The CLASSic Moog Modular Synthesizer

This set of videos, via John Christopher Dobrian, explores the Moog modular synthesizer from the Classic Laboratory for Analog Sound Synthesis (“CLASSic” synthesizer studio) at UC Irvine.

About The CLASSic Moog Modular

The Gassmann Electronic Music Studio in the Claire Trevor School of the Arts has a small studio of “vintage” synthesizer equipment for students to gain hand-on experience with analog synthesizers of the late ’60s, ’70s, and early ’80s. The CLASSic Synthesizer Studio (Classic Laboratory for Analog Sound Synthesis) features a Moog modular synthesizer (circa 1970), two early Buchla synthesizers (1970s), a Roland Jupiter 6 (early 1980s), and other old synthesizers. A computer workstation is included to send control voltages to the pre-digital synthesizers, as well as to capture clean recordings of the sounds produced by those devices.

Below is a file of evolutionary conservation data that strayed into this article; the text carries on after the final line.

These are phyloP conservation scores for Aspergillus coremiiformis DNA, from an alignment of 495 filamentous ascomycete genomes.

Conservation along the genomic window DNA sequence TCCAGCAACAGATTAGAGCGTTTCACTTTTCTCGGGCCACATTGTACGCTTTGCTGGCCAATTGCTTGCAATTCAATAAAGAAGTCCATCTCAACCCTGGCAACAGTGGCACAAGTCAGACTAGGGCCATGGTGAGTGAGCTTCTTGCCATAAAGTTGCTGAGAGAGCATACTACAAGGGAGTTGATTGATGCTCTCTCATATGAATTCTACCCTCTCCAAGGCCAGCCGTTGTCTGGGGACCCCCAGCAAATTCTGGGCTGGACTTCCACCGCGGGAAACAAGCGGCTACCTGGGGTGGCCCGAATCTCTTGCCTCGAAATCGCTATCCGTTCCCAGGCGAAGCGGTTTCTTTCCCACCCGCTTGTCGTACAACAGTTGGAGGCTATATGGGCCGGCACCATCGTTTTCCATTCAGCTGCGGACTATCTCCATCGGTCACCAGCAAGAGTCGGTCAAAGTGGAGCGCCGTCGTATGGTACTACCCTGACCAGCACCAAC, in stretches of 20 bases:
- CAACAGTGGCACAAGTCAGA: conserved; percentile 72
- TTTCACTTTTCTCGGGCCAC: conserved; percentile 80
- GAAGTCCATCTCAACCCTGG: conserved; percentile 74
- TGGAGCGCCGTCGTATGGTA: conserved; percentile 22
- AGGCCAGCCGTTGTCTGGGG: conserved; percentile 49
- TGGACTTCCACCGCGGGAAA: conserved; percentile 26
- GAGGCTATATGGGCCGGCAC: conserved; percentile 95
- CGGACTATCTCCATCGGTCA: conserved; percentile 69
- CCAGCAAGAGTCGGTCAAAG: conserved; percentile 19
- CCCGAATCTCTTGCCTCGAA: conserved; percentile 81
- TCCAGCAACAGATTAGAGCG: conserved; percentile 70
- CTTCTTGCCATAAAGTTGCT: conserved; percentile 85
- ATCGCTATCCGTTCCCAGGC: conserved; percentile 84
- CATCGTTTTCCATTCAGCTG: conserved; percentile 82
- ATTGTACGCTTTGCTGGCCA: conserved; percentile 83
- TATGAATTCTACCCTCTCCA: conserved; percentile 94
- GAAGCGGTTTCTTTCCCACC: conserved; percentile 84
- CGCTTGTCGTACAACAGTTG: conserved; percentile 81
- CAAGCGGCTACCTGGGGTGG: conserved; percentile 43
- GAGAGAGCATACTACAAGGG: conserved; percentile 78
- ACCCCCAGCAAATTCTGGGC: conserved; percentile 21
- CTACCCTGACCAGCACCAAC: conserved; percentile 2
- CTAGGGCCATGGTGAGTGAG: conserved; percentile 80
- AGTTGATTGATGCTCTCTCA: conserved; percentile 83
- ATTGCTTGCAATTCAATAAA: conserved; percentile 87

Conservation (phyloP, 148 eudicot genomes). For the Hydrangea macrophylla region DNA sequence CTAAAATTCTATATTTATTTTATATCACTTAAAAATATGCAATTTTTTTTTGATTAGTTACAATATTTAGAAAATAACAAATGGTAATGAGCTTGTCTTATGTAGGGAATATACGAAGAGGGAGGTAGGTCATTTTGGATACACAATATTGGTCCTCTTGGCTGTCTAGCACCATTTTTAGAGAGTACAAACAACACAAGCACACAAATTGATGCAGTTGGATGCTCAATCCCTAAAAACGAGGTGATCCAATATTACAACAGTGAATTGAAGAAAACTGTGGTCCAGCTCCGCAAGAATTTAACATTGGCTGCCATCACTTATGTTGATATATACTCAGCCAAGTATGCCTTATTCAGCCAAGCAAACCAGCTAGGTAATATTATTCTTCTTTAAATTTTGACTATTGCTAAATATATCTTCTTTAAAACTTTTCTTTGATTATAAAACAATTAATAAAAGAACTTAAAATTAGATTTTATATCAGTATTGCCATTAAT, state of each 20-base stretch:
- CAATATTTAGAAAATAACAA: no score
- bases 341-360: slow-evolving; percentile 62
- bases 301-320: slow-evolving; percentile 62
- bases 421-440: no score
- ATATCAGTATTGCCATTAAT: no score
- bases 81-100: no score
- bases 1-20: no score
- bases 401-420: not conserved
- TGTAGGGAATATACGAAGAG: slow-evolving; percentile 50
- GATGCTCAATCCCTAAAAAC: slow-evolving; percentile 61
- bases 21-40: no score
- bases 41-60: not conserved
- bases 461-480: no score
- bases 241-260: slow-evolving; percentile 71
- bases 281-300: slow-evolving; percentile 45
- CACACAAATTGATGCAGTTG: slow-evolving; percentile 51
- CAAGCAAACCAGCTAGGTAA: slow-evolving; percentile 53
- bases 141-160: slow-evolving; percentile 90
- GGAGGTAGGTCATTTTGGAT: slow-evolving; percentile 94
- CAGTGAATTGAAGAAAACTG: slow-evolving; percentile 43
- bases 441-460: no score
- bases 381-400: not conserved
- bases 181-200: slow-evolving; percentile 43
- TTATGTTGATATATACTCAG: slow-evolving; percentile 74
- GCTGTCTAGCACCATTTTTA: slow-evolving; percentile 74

via matrixsynth

5 thoughts on “The CLASSic Moog Modular Synthesizer

  1. When I built my own modular, I made brightly-coloured panels and and bought brightly-coloured patch cords. Now I see a black-panelled Moog with black patch cords, I’m glad I did!

    Meanwhile, I love to see tens of thousands of dollars of flying-saucer noise machine.

  2. I once got to sit and fiddle with a Moog III-P, which was awe-inspiring to someone who had only a MiniMoog, a MonoPoly and some effects pedals. Being a noob, I knew just enough MiniMoog routing to get a fairly playable sound on the keyboard, with a few crazed LFO moments. It was great to sit at this legendary, warmed-up beauty for a while. Whiff the ozone, space cadet. I also felt like I was about to be strangled by an octopus after a while. I love the hell out of modern patch memory.

    1. Not sure what you mean. This modular in the hands of a capable musician is light years ahead of your Minibrute. Believe it…….or not.

Leave a Reply